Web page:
Bank of America sells flagpoles as cellular masts
Project America - it has a resoundingly fervent sound with the patriotism echoing, the Stars and Stripes and apple pie in the background... which appears to be Bank of America's way of getting a project under way which might be unpopular with the general public.
The project is quite simply, using BofA buildings as cellphone masts. It means Trammel Crow Company (TCC) has done a deal with the bank, which allows it to offer "approximately 3,500 Bank of America retail banking centres nationwide for installation of state-of-the-art stealth transmission sites. These site installations will be built to mimic existing features, such as flag poles and light standards."
The official release speaks of the urgent need for more cellphone towers. "In the past 18 months, wireless service subscriptions have grown nearly 15 per cent," says the announcement, quoting the CTIA Semi-Annual Wireless Industry Survey released in November 2004.
"Inadequate wireless coverage has long challenged mobile operators, and wireless carriers have sought to address this issue via aggressive network expansions in select regions across the country, as sites become available on a public or private basis."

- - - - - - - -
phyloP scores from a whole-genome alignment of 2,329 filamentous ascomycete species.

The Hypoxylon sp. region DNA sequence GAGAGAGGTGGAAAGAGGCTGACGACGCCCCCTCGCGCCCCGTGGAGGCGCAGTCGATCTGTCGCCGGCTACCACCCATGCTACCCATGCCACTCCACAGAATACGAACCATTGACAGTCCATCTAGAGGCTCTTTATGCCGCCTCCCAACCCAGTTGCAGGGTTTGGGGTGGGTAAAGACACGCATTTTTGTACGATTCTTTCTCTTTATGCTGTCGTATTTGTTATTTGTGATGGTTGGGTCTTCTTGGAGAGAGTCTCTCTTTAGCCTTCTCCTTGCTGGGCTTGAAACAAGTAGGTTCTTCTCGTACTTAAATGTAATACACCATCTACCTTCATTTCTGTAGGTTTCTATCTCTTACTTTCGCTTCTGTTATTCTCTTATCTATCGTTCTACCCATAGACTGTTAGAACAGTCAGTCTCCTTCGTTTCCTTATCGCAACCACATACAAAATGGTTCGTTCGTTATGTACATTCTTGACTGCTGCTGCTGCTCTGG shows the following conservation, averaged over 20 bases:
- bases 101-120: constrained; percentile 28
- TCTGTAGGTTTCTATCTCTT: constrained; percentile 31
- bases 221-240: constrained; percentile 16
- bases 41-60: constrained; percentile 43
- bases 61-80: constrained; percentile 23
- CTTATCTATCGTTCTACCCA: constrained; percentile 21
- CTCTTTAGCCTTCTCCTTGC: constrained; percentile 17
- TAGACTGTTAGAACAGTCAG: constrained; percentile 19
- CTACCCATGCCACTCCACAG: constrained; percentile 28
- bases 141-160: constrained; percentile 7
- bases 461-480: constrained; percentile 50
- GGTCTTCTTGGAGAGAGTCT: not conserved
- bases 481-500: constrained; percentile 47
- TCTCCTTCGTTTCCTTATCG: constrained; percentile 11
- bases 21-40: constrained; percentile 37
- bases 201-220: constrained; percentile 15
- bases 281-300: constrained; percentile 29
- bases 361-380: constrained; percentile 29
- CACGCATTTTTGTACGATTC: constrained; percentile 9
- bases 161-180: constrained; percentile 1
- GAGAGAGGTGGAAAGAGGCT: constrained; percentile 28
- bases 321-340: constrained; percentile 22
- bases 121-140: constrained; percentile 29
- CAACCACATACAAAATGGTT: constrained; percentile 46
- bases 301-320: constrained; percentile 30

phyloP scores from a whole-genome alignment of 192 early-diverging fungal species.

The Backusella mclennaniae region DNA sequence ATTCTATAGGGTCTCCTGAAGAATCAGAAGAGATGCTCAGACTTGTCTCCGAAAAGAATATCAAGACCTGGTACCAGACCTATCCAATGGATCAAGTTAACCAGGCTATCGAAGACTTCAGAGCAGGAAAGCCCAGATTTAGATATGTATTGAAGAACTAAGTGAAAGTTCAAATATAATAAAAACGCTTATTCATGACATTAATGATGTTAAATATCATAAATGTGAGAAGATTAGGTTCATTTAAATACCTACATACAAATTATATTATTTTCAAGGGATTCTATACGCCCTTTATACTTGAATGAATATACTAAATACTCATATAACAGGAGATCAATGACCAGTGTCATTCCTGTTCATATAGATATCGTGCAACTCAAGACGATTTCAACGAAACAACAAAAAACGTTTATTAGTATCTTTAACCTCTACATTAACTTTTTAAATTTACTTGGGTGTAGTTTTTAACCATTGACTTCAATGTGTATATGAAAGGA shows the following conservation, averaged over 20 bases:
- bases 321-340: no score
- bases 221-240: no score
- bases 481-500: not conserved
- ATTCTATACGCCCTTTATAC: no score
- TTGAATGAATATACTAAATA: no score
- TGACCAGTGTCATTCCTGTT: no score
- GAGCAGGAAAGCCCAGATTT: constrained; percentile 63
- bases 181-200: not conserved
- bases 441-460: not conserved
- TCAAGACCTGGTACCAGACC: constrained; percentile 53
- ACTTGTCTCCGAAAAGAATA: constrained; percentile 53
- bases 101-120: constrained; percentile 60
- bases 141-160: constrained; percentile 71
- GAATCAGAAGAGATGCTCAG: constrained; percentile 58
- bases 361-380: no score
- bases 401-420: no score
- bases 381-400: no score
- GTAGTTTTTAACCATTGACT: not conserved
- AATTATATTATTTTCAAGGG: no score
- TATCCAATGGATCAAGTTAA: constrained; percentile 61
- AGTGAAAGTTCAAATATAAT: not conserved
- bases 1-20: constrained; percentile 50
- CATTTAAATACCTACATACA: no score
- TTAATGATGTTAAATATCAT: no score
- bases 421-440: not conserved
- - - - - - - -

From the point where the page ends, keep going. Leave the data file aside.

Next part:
But the need is keenest in major cities, and especially with the rollout of 3G phones. Coverage inside city buildings is poor, and hence the emphasis by TCC on the urban siting of these premises: "Bank of America retail banking centres offer opportunities to apply this kind of technology, because many of them are located in densely populated areas that have high cell phone usage." Unfortunately, these masts are becoming the target of popular anger, as home owners nearby see their property values affected. The reason for the devaluation is, partly, because the masts are "unsightly" but also because a significant section of the population believe they are being subjected to "radiation" - a bad word.
What the eye sees not, the heart cannot grieve over. The result is that most phone companies are turning to "stealth" masts to avoid confrontation with local communities.
Others, hoping that they can sway public sentiment, are embarking on large-scale philanthropic ventures with significant PR spending. But even so, it's unusual for anybody involved in the land grab for mast territory to go public with their strategy.
Mast urbanisation is usually done in private, and it is unlikely that many more releases like this will be seen. Instead, site owners will probably approach phone companies discreetly directly.
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